It sounds terribly strange. Policymakers generally strive to create a backdrop that maximizes employment. With more people at work, the less the government spends on unemployment benefits, the larger the tax base, and there is extensive research showing that low unemployment also reduces crime. It’s a win-win situation.

However, the Federal Reserve today sees the exceptional strength of the labor market as a major source of inflation and therefore needs to be controlled with higher interest rates.

But the villain here is not the strength of American hiring. If anything, we see strong jobs growth as a way to help increase output of goods and services and thus cool inflationary pressures.

Look, we understand the Fed’s reasoning. Companies are competing fiercely to fill some 11.5 million job openings at a time when fewer than 6 million people are unemployed and actively looking for work. Fed economists worry that efforts to attract this limited pool of jobless workers and retain existing ones will continue to drive up wages, forcing employers to pass on higher labor costs to consumers. The subsequent jump in the cost of living would cause employees to demand even more wage increases and, in the process, trigger what the Fed fears most: a destructive spiral of wages and prices.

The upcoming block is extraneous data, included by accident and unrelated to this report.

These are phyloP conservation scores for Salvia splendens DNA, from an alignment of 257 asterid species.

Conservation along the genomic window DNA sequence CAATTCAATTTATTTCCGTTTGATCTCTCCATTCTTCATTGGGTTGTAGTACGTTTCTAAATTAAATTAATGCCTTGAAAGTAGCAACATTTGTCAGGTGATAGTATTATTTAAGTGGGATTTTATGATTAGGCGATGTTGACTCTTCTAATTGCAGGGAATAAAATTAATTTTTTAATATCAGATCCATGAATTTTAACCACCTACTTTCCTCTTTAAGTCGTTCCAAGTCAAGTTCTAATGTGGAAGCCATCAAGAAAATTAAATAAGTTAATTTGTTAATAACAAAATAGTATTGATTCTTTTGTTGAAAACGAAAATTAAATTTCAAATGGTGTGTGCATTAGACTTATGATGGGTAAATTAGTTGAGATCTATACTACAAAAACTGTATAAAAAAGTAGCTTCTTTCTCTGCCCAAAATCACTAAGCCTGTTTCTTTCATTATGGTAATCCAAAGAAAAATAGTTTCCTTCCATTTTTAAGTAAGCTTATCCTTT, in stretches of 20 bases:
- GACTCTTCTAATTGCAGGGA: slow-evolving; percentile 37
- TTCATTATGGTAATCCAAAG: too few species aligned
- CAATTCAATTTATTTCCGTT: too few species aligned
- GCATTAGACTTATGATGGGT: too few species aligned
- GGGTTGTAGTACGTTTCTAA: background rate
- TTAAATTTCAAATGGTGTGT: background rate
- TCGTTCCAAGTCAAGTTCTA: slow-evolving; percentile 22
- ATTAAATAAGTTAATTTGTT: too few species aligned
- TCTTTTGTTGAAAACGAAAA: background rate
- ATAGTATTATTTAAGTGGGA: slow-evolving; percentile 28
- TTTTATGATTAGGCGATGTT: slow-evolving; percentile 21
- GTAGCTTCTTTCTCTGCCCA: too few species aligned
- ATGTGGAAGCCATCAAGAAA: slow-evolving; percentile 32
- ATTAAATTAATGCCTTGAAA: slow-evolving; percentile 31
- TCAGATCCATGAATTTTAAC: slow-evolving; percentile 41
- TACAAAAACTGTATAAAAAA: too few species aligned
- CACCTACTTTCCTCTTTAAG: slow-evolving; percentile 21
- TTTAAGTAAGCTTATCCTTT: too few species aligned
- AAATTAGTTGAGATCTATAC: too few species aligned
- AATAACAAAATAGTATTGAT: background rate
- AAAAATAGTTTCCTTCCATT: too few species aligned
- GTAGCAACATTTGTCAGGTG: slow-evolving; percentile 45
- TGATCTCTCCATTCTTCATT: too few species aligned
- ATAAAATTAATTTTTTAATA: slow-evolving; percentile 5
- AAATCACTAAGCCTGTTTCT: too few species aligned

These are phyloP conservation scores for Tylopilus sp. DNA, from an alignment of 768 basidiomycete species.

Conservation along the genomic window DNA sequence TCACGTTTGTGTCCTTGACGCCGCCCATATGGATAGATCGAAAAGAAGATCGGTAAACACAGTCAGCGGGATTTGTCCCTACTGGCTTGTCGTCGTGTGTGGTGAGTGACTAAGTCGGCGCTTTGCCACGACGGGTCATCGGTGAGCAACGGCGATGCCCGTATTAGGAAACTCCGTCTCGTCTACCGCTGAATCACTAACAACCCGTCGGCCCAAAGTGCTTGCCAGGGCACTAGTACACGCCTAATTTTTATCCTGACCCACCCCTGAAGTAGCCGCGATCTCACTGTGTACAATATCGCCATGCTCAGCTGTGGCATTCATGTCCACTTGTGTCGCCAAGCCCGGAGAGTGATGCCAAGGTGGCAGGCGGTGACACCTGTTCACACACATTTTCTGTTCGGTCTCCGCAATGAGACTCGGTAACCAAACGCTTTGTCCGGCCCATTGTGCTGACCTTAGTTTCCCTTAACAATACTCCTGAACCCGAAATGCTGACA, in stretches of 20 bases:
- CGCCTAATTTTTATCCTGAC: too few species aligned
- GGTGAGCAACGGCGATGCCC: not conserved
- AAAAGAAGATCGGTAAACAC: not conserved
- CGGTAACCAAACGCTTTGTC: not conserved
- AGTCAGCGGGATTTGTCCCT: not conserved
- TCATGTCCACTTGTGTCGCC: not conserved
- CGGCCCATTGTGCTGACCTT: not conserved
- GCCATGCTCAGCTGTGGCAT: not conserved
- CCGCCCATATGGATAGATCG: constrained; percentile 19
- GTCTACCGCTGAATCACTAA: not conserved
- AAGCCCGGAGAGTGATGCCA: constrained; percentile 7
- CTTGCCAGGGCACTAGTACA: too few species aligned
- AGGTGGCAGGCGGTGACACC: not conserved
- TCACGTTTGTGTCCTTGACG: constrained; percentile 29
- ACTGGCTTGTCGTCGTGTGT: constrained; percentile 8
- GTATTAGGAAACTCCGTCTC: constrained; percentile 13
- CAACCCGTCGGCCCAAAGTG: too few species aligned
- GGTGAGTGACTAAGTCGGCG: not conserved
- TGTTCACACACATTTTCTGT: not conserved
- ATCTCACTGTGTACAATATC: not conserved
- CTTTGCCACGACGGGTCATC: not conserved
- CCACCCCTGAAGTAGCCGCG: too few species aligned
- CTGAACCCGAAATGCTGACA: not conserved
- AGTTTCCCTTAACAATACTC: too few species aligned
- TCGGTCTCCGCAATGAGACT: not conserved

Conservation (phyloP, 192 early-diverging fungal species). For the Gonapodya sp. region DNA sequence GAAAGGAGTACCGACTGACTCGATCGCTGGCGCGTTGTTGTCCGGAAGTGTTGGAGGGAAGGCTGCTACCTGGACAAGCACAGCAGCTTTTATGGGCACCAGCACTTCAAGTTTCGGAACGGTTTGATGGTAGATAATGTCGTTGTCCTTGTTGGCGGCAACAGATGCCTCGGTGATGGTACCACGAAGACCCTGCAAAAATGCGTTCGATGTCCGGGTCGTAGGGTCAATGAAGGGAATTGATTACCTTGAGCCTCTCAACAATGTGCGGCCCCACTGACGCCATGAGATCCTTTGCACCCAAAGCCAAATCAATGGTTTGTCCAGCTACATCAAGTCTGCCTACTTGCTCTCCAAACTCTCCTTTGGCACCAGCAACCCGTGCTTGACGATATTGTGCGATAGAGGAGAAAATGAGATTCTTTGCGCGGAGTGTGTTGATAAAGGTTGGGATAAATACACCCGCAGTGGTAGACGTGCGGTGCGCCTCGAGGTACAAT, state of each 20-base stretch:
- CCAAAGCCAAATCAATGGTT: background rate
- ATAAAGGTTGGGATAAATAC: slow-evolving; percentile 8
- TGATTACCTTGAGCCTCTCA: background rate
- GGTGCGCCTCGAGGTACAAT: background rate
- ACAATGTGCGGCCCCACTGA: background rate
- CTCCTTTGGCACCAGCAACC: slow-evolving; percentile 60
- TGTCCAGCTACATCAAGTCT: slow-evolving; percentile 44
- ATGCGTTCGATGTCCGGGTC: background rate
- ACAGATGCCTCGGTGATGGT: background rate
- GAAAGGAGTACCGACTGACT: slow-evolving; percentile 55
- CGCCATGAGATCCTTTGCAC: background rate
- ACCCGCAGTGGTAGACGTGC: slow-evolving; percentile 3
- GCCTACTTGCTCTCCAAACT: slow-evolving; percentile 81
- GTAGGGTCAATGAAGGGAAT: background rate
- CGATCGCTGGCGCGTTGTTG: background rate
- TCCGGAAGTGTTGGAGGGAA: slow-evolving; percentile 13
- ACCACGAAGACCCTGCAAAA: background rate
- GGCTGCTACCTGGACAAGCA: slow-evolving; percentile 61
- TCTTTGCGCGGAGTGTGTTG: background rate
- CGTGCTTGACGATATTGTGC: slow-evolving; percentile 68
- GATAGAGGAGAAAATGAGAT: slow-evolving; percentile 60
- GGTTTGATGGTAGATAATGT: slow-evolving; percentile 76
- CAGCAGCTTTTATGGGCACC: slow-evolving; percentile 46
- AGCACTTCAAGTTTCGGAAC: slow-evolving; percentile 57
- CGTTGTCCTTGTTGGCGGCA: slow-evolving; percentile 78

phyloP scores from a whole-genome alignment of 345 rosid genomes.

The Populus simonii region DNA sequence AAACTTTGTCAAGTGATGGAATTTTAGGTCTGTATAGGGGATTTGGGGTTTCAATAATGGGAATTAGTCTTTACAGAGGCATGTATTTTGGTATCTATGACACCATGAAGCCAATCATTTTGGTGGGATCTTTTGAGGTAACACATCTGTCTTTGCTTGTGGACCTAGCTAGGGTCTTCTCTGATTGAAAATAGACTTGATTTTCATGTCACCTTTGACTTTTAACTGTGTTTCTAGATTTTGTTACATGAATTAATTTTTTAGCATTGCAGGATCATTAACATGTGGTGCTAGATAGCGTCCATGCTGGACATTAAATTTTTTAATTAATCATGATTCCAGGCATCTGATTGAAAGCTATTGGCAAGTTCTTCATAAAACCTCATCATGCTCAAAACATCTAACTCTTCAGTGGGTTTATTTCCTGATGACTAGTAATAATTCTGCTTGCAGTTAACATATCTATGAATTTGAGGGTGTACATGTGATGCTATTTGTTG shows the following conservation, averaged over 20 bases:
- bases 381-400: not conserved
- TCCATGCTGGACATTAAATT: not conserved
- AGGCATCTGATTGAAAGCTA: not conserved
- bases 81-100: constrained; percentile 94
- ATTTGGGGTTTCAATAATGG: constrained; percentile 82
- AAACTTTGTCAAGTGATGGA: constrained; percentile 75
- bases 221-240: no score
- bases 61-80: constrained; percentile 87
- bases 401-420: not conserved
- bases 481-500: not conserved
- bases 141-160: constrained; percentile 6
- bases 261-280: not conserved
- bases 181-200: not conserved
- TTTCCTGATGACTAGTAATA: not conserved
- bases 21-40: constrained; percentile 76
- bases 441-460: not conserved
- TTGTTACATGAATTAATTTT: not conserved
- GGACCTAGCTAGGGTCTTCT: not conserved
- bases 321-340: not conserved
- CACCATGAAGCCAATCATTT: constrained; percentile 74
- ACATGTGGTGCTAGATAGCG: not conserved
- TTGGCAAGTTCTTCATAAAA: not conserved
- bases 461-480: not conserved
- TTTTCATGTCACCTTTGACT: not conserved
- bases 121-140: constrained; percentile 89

So it depends on how you see the villain in this inflation story. Should we slow down the economy and reduce price pressures by suppressing job creation? We don’t think so. Technology, robotics, AI, and cyber security have helped create millions of new jobs to help the economy run much more efficiently.

The real villain is that we don’t have adequate policies to increase the supply of qualified workers.

For example, we find it strange that the Fed would signal an overheated labor market when April’s labor force participation rate of 62.2% is still down from the 63.4% we saw before the start of the pandemic (Feb. 2020). Or, for that matter, when the employment rate of the population last month fell to 60%, down from 61.2% in February 2020. Do these latest figures that still show a huge job shortage really reflect a market overheated workplace?